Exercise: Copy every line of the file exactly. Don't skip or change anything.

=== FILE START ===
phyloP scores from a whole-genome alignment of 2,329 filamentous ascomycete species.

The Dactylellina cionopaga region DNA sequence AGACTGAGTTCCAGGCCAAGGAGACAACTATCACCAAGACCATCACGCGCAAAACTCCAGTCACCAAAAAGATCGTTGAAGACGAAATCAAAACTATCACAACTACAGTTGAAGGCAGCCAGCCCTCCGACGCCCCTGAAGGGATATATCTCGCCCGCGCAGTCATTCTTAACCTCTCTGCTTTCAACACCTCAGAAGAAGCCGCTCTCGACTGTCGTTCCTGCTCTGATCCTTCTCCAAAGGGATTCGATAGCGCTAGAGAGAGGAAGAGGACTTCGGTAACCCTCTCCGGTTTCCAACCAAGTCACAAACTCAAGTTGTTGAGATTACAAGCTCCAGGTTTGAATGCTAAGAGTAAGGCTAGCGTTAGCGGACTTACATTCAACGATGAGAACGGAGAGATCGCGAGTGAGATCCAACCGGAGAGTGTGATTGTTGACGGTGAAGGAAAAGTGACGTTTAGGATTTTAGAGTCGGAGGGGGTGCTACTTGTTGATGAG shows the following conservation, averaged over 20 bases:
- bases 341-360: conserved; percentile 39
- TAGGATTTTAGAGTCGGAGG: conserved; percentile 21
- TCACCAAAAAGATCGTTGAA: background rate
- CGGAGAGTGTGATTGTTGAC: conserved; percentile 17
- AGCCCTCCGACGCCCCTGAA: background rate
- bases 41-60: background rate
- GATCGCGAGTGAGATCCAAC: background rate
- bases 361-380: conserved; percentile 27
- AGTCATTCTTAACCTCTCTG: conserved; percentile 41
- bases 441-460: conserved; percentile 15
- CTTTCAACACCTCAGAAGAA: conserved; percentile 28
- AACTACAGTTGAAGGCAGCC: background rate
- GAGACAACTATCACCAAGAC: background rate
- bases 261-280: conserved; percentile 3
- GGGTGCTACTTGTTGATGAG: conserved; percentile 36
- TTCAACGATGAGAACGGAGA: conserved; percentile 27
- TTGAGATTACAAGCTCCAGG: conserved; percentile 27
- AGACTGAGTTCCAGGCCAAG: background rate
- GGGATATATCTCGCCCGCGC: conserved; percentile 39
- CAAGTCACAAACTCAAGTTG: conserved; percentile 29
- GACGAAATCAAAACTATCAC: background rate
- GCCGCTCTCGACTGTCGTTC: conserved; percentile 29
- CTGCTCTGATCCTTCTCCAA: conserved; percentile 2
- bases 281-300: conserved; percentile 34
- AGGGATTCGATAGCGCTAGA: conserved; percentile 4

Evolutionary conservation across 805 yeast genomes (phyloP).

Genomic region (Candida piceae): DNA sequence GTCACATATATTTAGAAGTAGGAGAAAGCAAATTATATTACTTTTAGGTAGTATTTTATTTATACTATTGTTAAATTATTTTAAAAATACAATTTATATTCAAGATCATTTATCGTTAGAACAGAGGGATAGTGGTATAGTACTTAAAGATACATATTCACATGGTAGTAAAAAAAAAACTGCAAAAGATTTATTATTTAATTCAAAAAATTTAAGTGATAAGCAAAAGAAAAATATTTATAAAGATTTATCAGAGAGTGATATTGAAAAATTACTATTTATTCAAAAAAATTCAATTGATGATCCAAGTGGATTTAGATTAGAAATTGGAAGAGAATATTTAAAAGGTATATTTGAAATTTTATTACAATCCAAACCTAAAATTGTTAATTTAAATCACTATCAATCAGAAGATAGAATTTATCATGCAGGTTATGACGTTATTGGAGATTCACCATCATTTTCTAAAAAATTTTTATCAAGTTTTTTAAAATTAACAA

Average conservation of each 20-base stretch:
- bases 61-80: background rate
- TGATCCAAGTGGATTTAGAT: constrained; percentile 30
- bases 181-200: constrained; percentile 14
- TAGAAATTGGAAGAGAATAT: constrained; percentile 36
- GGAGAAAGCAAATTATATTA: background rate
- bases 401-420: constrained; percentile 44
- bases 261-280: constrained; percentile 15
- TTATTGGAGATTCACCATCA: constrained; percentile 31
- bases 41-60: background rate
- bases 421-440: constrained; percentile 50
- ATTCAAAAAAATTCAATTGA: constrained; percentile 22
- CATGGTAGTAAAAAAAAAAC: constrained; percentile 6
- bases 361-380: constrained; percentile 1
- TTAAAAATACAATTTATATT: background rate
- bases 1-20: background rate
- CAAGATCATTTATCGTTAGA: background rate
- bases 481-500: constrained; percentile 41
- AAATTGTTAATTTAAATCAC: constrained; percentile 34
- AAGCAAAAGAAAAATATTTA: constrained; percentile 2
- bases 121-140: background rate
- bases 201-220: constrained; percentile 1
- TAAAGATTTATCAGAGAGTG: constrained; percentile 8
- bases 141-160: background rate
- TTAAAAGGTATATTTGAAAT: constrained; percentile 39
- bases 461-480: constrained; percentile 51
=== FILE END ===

phyloP scores from a whole-genome alignment of 2,329 filamentous ascomycete species.

The Dactylellina cionopaga region DNA sequence AGACTGAGTTCCAGGCCAAGGAGACAACTATCACCAAGACCATCACGCGCAAAACTCCAGTCACCAAAAAGATCGTTGAAGACGAAATCAAAACTATCACAACTACAGTTGAAGGCAGCCAGCCCTCCGACGCCCCTGAAGGGATATATCTCGCCCGCGCAGTCATTCTTAACCTCTCTGCTTTCAACACCTCAGAAGAAGCCGCTCTCGACTGTCGTTCCTGCTCTGATCCTTCTCCAAAGGGATTCGATAGCGCTAGAGAGAGGAAGAGGACTTCGGTAACCCTCTCCGGTTTCCAACCAAGTCACAAACTCAAGTTGTTGAGATTACAAGCTCCAGGTTTGAATGCTAAGAGTAAGGCTAGCGTTAGCGGACTTACATTCAACGATGAGAACGGAGAGATCGCGAGTGAGATCCAACCGGAGAGTGTGATTGTTGACGGTGAAGGAAAAGTGACGTTTAGGATTTTAGAGTCGGAGGGGGTGCTACTTGTTGATGAG shows the following conservation, averaged over 20 bases:
- bases 341-360: conserved; percentile 39
- TAGGATTTTAGAGTCGGAGG: conserved; percentile 21
- TCACCAAAAAGATCGTTGAA: background rate
- CGGAGAGTGTGATTGTTGAC: conserved; percentile 17
- AGCCCTCCGACGCCCCTGAA: background rate
- bases 41-60: background rate
- GATCGCGAGTGAGATCCAAC: background rate
- bases 361-380: conserved; percentile 27
- AGTCATTCTTAACCTCTCTG: conserved; percentile 41
- bases 441-460: conserved; percentile 15
- CTTTCAACACCTCAGAAGAA: conserved; percentile 28
- AACTACAGTTGAAGGCAGCC: background rate
- GAGACAACTATCACCAAGAC: background rate
- bases 261-280: conserved; percentile 3
- GGGTGCTACTTGTTGATGAG: conserved; percentile 36
- TTCAACGATGAGAACGGAGA: conserved; percentile 27
- TTGAGATTACAAGCTCCAGG: conserved; percentile 27
- AGACTGAGTTCCAGGCCAAG: background rate
- GGGATATATCTCGCCCGCGC: conserved; percentile 39
- CAAGTCACAAACTCAAGTTG: conserved; percentile 29
- GACGAAATCAAAACTATCAC: background rate
- GCCGCTCTCGACTGTCGTTC: conserved; percentile 29
- CTGCTCTGATCCTTCTCCAA: conserved; percentile 2
- bases 281-300: conserved; percentile 34
- AGGGATTCGATAGCGCTAGA: conserved; percentile 4

Evolutionary conservation across 805 yeast genomes (phyloP).

Genomic region (Candida piceae): DNA sequence GTCACATATATTTAGAAGTAGGAGAAAGCAAATTATATTACTTTTAGGTAGTATTTTATTTATACTATTGTTAAATTATTTTAAAAATACAATTTATATTCAAGATCATTTATCGTTAGAACAGAGGGATAGTGGTATAGTACTTAAAGATACATATTCACATGGTAGTAAAAAAAAAACTGCAAAAGATTTATTATTTAATTCAAAAAATTTAAGTGATAAGCAAAAGAAAAATATTTATAAAGATTTATCAGAGAGTGATATTGAAAAATTACTATTTATTCAAAAAAATTCAATTGATGATCCAAGTGGATTTAGATTAGAAATTGGAAGAGAATATTTAAAAGGTATATTTGAAATTTTATTACAATCCAAACCTAAAATTGTTAATTTAAATCACTATCAATCAGAAGATAGAATTTATCATGCAGGTTATGACGTTATTGGAGATTCACCATCATTTTCTAAAAAATTTTTATCAAGTTTTTTAAAATTAACAA

Average conservation of each 20-base stretch:
- bases 61-80: background rate
- TGATCCAAGTGGATTTAGAT: constrained; percentile 30
- bases 181-200: constrained; percentile 14
- TAGAAATTGGAAGAGAATAT: constrained; percentile 36
- GGAGAAAGCAAATTATATTA: background rate
- bases 401-420: constrained; percentile 44
- bases 261-280: constrained; percentile 15
- TTATTGGAGATTCACCATCA: constrained; percentile 31
- bases 41-60: background rate
- bases 421-440: constrained; percentile 50
- ATTCAAAAAAATTCAATTGA: constrained; percentile 22
- CATGGTAGTAAAAAAAAAAC: constrained; percentile 6
- bases 361-380: constrained; percentile 1
- TTAAAAATACAATTTATATT: background rate
- bases 1-20: background rate
- CAAGATCATTTATCGTTAGA: background rate
- bases 481-500: constrained; percentile 41
- AAATTGTTAATTTAAATCAC: constrained; percentile 34
- AAGCAAAAGAAAAATATTTA: constrained; percentile 2
- bases 121-140: background rate
- bases 201-220: constrained; percentile 1
- TAAAGATTTATCAGAGAGTG: constrained; percentile 8
- bases 141-160: background rate
- TTAAAAGGTATATTTGAAAT: constrained; percentile 39
- bases 461-480: constrained; percentile 51